10th Jul 2012 4:57pm | By Editor
Playstation's PSVITA is surely the most impressive handheld games console ever built.
While it can do about a bajillion other things, music, movies etc, it's been unashamedly and rightly built with gaming in mind.
And though it can't compete in the 3D stakes with Nintendo's 3DS, that seems to me a bit like complaining that your lovely new flat hasn't come with a puppy, sure it might be nice, but after a while, there's the distinct possibility it might get pretty annoying and give you a headache.
Commentators were quick to question the release date of the Vita, to a post-Christmas West pretending to be loads less skint that they actually are, which in many ways is a shame, as it overshadows what is a substantial achievement.
Holding the Vita for the first time, I'm reminded of my very first games console, the Atari Lynx II; Vita, like the Lynx, are in one-way very similar: they are both sure to become gaming classics.
The first thing that strikes you about the Vita is its meagre weight. It sounds pedantic but at 260g the Vita isn't just comfortable for thick man-wrists, such as mine, ahem, but will be comfortable for pipe-cleaner children arms too.
It's an even more impressive feat when the size of the unit is taken into consideration: At 7.2 inches from end-to-end the Vita is the largest Sony handheld console to date.
Sony's ubiquitous controls will be familiar to anyone who has picked up a Sony controller since the late nineties.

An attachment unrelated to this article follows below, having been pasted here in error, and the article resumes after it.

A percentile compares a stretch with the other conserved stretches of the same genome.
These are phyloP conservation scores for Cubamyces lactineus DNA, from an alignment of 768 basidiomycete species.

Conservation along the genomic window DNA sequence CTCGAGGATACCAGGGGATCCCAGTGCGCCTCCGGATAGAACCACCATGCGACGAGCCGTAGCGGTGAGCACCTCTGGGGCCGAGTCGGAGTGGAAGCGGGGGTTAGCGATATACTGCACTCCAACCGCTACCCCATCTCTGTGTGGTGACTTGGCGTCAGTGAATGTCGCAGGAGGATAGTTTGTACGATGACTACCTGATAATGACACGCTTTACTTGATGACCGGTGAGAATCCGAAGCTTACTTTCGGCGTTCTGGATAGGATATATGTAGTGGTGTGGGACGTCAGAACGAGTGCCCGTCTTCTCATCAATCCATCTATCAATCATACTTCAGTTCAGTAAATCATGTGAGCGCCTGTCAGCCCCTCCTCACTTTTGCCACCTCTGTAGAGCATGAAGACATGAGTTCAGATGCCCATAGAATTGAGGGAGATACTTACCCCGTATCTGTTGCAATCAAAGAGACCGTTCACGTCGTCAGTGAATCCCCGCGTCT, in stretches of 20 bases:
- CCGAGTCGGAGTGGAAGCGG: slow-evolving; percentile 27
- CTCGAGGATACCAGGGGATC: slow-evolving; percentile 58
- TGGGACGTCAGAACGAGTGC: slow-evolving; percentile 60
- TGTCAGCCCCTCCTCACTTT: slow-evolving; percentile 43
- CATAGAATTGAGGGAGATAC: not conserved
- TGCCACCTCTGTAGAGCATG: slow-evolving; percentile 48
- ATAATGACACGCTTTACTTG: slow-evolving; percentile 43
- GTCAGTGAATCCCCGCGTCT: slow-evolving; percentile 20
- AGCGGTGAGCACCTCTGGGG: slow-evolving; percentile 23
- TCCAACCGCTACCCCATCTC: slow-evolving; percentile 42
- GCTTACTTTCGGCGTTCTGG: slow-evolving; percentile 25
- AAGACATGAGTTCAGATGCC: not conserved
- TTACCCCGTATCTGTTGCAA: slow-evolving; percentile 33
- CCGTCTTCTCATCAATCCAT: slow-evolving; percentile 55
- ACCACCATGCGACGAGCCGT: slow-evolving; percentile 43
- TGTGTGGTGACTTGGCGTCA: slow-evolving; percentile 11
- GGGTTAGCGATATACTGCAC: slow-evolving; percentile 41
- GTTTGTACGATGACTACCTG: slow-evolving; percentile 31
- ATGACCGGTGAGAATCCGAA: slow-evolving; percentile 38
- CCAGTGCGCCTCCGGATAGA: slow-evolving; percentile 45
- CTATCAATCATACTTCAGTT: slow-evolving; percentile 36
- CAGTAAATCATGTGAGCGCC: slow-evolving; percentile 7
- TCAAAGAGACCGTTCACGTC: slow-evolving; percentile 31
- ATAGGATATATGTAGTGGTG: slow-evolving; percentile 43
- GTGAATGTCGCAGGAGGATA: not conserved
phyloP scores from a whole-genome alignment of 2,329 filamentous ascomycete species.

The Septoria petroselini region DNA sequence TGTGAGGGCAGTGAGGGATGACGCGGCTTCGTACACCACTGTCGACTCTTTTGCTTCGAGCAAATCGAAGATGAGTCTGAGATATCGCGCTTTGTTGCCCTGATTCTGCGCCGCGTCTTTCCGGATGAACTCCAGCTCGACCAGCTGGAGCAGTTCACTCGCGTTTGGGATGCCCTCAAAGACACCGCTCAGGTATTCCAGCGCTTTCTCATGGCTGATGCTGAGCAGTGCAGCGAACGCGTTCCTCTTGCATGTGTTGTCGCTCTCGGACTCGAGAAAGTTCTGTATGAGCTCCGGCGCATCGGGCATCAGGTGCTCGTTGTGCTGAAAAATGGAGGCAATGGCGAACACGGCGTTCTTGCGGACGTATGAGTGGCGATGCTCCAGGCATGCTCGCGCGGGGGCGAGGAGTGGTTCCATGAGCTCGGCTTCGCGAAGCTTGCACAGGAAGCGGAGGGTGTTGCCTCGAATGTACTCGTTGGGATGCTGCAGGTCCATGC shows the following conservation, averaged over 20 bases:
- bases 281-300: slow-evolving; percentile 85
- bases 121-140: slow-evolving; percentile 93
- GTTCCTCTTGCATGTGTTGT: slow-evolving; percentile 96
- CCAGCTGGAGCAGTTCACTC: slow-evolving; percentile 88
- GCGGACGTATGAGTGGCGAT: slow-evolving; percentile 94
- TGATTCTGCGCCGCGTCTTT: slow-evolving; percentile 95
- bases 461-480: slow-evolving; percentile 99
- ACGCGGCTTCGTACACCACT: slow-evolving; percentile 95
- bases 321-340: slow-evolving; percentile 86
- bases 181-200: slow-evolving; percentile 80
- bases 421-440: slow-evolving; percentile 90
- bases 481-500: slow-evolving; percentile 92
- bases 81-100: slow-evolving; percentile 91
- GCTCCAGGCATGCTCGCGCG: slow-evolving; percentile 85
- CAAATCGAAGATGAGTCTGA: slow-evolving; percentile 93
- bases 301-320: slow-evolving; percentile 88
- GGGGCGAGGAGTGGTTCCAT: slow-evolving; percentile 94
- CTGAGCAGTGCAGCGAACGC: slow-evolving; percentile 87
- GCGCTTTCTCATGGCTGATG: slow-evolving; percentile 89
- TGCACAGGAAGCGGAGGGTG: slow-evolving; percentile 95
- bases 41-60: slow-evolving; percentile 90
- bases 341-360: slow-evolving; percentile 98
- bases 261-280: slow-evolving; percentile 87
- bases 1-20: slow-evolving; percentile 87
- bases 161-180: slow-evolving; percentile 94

The Vita sports the customary dual analogue sticks, a d-pad, shoulder buttons, Playstation's famous ⃞ △ ◯ ╳ buttons, start, select, PlayStation buttons, and a rear trackpad.
The Vita's 5-inch 640x960 OLED touchscreen may not be as sharp as Apple's retina display, but with a pixel density of 220ppi its still comfortably the best portable gaming console screen I've seen.
The screen isn't the only snazzy bit of hardware the Vita wields; it also has front and rear-facing 0.3 megapixel cameras and a microphone.
The bottom of the unit has a dual 3.5mm headphone and microphone jack and a memory card slot.
The top of the Vita is where to find the volume buttons, PS Vita card slot, power button, and a peripheral slot.
The organs of the beast are even more impressive, the Vita has 32-bit quad-core CPU, and 512MB RAM, in addition to a three-axis accelerometer and gyroscopes for movement-based gaming options.
Connectivity-wise the Vita has all the usual gubbings you'd expect, WiFi (natch), Bluetooth (that you'll never use), and optional 3G via micro-sim.
As for internal storage the Vita comes in 8GB and 16GB iterations.
The Vita's battery life doesn't compare favourably to the like of the iPad, although that comparison is slightly unfair, because while its five hours seem meagre in that company, they surpass the Nintendo 3DS's four(ish) hours.